Monday, March 31, 2014

Exercise Caution When Enlisting Third Party Assistance

As more people are slowly discovering the internet and online tools are not the be-all, universal solution as some would have you believe when it comes to looking for a job, increasingly they are turning to third parties to expand their chances for success. It is a good idea to add more dimension to your efforts rather than relying upon only one primary method, reminding me of the saying that I’ll paraphrase, which suggests if the only tool you have is a hammer, every problem looks like a nail." Anyone who finds oneself looking for a new job should be utilizing a combination of methods to help themselves, which may include third-party help, but be aware it does not mean you hand off your responsibility to someone else. You are seeking help, which does not include playing Hot Potato, tossing your problems to others.
When I refer to third parties I am speaking of employment agencies, temp-to-perm services, recruiters, headhunters, etc. I am not speaking of your own personal contacts or referrals as a result of your networking activities -- yet another activity you should be engaged in, by the way. However, anytime you will entrust another to act and speak on your behalf they become an extension of you, and so you need to set some parameters because, if you don’t, you could be putting yourself in a worse situation than you may already find yourself. Let me explain.
When you work through a proxy, someone helping to represent your interests, in reality you may need them more than they might need you, but it does not mean you should not make clear the parameters of cooperation. I apply a lot of extra caution when I meet with people I may or may not represent. You might find it a little odd when I say I neither enter nor do I exit a meeting place at the same time with whomever I meet. I live in a market where I am known, and word travels fast if someone is spotted meeting with a headhunter. In 20 years no one’s job has been put in jeopardy as a result of interaction with me nor any recruiter who has worked for me. But to be sure, here are some examples of what can happen if you don’t set the parameters of your working relationship:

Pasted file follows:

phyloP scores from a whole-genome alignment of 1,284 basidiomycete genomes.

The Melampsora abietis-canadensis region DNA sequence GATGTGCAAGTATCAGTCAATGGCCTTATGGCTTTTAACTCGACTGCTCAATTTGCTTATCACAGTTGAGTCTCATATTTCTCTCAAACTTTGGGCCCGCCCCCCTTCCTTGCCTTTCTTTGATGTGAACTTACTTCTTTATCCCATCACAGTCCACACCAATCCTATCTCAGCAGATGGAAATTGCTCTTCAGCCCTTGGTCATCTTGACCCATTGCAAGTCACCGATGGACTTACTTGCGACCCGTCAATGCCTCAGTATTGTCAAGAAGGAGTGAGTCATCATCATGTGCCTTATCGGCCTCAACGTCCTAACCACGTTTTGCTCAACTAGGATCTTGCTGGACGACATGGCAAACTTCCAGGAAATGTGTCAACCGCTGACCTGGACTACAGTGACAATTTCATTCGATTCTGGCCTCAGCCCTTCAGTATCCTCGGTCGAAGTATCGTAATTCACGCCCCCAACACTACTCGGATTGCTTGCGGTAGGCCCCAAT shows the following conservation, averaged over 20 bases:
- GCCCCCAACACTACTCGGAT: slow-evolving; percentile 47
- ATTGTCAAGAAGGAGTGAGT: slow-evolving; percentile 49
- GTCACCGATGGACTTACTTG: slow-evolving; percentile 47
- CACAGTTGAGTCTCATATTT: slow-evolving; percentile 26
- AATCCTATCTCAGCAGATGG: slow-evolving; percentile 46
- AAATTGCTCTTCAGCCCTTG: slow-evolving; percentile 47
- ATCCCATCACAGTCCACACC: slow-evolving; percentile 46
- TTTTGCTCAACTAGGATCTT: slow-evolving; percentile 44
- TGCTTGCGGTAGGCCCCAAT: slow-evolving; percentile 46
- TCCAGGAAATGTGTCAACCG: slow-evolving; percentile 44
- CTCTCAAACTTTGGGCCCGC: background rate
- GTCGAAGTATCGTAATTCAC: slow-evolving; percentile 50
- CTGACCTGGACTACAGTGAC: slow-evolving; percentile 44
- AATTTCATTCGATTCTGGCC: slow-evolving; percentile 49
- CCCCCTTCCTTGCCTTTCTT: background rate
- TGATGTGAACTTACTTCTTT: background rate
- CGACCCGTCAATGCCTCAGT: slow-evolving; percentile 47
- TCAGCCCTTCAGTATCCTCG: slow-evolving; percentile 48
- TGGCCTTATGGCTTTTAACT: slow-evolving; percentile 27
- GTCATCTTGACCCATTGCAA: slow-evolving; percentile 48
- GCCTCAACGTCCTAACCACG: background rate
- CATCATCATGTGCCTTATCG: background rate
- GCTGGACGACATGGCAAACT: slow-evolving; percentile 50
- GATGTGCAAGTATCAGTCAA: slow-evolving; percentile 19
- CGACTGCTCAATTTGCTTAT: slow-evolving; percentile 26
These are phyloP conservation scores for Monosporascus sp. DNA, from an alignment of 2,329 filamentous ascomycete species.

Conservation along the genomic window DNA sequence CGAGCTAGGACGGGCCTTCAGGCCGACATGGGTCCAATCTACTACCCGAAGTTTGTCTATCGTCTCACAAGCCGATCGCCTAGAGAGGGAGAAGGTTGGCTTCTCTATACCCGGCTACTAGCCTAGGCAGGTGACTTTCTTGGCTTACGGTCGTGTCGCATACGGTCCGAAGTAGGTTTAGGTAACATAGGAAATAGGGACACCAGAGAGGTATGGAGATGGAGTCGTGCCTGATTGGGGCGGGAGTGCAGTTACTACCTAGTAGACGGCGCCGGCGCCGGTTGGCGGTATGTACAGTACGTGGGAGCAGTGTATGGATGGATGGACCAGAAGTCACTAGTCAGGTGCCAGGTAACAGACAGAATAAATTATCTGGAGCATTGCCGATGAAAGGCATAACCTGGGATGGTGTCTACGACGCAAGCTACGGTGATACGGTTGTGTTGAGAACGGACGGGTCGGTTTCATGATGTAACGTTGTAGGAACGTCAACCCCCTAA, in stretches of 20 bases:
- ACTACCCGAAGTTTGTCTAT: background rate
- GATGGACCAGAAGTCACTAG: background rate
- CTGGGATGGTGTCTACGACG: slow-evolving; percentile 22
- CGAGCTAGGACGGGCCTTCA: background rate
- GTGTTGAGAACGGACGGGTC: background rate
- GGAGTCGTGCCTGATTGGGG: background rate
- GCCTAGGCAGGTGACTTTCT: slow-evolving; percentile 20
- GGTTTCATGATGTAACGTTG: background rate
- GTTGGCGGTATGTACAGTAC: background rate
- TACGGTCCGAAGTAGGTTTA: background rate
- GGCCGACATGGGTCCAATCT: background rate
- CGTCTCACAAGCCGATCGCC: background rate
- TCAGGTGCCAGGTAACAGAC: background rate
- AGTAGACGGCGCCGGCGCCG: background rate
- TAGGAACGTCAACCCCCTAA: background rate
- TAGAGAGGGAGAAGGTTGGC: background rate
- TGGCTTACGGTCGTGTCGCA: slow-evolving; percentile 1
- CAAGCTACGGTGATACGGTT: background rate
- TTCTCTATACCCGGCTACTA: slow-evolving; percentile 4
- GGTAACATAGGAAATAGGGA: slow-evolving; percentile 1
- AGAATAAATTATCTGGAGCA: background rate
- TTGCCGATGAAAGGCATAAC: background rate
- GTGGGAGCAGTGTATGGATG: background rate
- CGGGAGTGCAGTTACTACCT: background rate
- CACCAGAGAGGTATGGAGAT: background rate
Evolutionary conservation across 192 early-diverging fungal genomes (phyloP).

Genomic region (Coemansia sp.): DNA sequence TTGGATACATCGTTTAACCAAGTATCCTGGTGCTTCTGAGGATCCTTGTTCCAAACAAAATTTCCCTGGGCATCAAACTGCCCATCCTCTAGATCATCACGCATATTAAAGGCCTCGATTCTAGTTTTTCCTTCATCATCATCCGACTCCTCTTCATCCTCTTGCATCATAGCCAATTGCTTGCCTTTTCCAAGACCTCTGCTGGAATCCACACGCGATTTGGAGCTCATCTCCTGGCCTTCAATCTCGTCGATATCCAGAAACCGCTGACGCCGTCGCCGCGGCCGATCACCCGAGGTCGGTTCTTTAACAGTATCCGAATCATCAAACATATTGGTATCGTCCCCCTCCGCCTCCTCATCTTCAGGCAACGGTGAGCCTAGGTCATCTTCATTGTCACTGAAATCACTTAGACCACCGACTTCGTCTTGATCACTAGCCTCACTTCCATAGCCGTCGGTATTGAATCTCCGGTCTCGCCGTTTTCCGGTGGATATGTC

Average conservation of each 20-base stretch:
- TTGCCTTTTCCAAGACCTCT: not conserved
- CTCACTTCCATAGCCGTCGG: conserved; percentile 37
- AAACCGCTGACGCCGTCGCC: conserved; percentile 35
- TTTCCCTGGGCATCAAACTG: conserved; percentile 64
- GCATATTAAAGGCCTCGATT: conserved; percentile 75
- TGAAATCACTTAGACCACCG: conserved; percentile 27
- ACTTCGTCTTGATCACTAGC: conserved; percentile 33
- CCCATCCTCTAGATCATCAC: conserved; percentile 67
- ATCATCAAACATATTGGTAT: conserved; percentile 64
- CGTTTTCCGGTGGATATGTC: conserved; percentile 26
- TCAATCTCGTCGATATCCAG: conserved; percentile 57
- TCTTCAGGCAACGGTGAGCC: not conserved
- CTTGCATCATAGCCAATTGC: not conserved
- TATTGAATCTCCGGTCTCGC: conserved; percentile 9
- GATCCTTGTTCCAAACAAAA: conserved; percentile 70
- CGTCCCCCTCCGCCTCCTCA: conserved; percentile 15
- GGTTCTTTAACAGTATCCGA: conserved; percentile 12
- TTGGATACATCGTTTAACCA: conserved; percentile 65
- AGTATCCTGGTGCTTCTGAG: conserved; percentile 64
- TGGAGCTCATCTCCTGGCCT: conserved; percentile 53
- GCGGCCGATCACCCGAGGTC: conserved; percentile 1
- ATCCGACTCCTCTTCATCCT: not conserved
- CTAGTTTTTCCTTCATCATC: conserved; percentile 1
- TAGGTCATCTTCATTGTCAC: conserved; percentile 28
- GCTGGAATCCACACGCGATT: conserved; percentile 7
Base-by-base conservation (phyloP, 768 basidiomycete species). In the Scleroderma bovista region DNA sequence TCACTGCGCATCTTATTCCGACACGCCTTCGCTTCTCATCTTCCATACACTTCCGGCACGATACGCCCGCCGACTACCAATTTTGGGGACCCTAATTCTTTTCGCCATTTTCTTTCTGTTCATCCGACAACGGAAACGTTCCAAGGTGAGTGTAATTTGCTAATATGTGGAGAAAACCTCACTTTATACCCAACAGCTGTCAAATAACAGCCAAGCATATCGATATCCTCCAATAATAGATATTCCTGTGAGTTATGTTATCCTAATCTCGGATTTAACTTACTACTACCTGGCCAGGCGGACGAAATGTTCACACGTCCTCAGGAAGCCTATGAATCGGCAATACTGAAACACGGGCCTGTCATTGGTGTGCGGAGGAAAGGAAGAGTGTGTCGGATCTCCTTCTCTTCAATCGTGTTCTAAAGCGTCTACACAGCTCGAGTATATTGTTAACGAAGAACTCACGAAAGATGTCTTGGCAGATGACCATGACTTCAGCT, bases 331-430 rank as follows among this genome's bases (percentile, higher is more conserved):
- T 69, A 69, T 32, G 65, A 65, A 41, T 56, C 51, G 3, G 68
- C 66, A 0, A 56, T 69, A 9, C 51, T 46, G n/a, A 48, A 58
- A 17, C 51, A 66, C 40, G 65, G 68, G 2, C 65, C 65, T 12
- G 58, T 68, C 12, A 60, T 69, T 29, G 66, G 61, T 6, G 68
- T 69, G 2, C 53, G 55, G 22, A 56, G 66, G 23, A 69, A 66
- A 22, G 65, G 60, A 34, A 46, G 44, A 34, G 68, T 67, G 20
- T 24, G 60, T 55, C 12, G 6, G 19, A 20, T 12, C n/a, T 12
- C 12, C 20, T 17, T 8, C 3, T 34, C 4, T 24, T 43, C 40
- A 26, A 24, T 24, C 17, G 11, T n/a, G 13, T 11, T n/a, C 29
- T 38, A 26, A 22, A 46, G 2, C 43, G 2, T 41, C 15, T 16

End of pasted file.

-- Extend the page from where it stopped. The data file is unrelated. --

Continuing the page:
• A company will tell me they already have the resume of someone I am representing and the candidate / applicant is not aware of it. This means an employment agency representative or recruiter sent their resume without permission. How many other resumes are floating around of which you are not aware of?
  • A third party or a company sends an email to someone’s work email address with a job opportunity. If your employer becomes aware of this email now or later in your archives, might it cause an awkward situation at your workplace?
  • An agency sends your resume to potential employers without your permission. What if it goes by accident to a direct competitor and subsequently comes to the attention of your boss?
  • A third party promises confidentiality and sends your resume as a blind resume, which means they merely removed your name, address and names of the companies listed on your resume but left all other info intact. Clearly any half-wit with knowledge in your market sector can connect the dots and easily figure out who the altered resume represents.
  • Perhaps your resume has references listed and a third party representative who claims to want to help you starts calling your references without getting permission or notifying you? This can also potentially make things uncomfortable for you.
  • Perhaps you receive calls at all hours about jobs and possibilities you would not normally respond to or pursue on your own. Perhaps you were vague about what kind of opportunity you seek or gave no guidance to those who now have your resume and represent your interests.
  • Perhaps you hear nothing and cannot get a reply from an agency where you submitted your resume in their database. If you randomly sent your resume no one has any reason to call you and, furthermore, you have no idea who has your resume in case any of the aforementioned scenarios take place.
Look, there are very many good, dedicated and sincere people working on behalf of people like you. But there are also dirtbag low-lifes who see you only as a commodity with a fee attached; a piece of meat and not much more. The best way to separate the two is to: